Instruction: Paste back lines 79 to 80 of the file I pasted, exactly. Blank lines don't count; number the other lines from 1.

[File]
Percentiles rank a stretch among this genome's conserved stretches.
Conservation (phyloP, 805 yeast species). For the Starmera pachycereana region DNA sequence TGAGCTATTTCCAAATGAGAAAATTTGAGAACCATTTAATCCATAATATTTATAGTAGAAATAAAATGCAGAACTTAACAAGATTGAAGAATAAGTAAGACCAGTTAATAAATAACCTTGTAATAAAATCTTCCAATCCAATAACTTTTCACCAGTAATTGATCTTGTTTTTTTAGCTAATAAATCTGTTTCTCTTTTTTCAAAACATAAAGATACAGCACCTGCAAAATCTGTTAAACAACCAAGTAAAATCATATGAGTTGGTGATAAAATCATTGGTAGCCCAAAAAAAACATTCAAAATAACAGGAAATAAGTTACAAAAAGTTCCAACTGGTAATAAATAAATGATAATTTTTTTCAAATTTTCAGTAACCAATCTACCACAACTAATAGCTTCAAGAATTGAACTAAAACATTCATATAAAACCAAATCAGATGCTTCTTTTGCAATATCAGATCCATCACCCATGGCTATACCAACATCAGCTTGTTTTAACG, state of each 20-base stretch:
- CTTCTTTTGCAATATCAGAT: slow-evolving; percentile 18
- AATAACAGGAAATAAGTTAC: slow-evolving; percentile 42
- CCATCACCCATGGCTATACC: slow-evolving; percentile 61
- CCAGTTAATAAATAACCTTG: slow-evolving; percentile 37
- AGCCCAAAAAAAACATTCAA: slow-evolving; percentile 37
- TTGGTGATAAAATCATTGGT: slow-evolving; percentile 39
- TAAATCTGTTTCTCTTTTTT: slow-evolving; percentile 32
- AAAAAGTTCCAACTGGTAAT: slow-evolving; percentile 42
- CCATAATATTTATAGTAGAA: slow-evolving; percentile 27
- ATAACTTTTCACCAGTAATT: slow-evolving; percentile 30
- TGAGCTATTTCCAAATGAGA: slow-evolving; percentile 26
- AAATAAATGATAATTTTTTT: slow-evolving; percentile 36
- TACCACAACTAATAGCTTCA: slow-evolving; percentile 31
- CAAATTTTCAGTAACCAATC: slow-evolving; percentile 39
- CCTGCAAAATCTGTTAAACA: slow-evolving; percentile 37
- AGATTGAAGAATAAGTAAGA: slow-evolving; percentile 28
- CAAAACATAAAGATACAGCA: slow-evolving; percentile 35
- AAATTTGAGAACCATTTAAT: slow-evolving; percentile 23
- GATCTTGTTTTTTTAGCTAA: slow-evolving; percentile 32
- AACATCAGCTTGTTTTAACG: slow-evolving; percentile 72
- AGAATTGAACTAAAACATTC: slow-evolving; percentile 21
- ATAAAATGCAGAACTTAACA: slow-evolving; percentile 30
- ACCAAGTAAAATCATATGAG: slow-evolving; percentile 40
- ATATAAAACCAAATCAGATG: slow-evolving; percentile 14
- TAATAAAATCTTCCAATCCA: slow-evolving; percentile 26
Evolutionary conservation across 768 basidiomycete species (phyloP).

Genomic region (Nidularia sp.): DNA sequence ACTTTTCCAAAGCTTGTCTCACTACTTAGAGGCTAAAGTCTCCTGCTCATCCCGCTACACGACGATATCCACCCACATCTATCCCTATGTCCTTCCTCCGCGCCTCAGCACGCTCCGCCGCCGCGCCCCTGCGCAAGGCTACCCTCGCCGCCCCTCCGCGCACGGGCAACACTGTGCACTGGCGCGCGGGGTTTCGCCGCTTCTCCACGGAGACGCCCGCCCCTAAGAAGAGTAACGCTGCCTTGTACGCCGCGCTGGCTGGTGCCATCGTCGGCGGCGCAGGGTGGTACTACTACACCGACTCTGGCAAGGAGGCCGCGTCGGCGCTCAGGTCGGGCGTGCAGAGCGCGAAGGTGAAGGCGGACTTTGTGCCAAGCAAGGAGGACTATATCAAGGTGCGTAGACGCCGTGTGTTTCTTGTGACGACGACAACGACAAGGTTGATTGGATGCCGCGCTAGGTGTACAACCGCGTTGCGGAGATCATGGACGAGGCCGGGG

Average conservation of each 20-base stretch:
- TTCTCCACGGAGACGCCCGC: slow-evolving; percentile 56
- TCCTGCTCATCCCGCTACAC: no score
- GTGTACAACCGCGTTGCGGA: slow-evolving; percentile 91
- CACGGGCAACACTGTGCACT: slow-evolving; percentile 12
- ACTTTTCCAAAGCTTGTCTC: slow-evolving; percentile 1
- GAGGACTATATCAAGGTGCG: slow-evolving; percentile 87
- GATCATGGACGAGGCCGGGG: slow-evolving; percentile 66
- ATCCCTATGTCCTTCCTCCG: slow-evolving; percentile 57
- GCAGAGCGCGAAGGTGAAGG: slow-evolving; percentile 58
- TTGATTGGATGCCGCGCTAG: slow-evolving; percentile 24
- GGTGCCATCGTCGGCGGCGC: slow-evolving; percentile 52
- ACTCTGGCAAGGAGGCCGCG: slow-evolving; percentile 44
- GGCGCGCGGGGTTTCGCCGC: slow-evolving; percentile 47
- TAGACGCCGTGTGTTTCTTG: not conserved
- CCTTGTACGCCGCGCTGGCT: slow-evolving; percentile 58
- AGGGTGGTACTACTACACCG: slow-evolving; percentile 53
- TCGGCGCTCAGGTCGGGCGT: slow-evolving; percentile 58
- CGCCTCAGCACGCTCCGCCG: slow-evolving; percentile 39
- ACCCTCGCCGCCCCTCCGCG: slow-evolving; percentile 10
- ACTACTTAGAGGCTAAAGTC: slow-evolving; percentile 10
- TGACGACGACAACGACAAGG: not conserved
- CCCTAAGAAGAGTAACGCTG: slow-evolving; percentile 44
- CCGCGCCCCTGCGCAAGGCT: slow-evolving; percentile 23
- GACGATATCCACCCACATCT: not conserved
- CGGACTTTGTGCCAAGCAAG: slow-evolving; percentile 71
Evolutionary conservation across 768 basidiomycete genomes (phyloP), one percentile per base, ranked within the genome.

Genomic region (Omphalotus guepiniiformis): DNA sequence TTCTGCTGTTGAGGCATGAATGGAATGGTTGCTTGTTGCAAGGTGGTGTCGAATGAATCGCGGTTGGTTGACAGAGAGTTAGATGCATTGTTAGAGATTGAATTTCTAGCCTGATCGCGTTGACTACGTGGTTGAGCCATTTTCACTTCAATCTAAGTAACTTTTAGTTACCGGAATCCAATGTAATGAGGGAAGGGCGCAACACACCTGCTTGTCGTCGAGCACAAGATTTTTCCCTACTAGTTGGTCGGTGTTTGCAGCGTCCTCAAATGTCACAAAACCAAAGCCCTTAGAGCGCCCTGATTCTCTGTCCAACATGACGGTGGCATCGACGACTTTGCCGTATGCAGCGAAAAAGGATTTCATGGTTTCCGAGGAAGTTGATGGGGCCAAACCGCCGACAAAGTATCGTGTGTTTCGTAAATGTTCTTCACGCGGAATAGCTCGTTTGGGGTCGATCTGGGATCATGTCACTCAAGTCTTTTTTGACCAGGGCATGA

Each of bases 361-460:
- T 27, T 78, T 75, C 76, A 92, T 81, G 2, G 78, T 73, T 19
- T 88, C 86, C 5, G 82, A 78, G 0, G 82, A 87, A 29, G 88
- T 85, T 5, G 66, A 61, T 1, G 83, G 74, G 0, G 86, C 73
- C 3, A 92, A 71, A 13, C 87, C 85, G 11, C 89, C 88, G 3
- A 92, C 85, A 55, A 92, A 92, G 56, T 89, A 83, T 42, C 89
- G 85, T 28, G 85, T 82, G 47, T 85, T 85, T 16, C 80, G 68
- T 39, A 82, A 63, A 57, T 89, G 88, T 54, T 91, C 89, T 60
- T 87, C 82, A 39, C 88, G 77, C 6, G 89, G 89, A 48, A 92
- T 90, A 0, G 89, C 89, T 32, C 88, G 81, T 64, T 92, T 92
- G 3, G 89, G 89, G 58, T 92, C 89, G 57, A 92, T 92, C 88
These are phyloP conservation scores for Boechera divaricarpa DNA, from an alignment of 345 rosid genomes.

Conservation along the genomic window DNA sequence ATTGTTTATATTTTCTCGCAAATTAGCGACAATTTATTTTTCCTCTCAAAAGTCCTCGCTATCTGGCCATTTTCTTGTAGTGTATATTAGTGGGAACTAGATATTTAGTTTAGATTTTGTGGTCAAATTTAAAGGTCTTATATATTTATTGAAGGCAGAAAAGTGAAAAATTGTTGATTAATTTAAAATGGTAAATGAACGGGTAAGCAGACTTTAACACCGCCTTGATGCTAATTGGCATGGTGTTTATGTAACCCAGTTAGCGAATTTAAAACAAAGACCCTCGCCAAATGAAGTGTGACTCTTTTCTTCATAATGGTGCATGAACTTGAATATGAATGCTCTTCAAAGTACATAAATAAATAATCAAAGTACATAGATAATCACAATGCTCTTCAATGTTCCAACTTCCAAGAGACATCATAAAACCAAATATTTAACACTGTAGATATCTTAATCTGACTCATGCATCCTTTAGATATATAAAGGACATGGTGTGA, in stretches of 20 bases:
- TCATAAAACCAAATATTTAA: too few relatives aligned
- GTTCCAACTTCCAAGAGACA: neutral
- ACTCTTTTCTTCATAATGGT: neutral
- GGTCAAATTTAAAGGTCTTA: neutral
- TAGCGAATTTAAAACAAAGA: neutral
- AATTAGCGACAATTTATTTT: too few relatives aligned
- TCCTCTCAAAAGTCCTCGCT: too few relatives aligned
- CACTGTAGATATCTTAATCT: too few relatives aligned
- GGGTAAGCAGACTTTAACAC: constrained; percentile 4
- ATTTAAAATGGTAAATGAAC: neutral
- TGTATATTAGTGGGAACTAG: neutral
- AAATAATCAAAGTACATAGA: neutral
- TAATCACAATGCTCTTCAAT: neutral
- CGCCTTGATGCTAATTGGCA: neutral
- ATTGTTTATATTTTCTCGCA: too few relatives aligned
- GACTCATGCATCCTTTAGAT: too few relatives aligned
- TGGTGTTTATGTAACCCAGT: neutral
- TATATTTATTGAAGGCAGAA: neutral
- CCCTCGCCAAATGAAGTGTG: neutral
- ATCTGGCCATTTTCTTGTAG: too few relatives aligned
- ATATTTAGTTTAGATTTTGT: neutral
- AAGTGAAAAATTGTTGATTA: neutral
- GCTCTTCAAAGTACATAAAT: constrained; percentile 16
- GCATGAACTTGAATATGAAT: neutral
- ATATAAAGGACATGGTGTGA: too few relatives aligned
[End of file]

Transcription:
- GGGTAAGCAGACTTTAACAC: constrained; percentile 4
- ATTTAAAATGGTAAATGAAC: neutral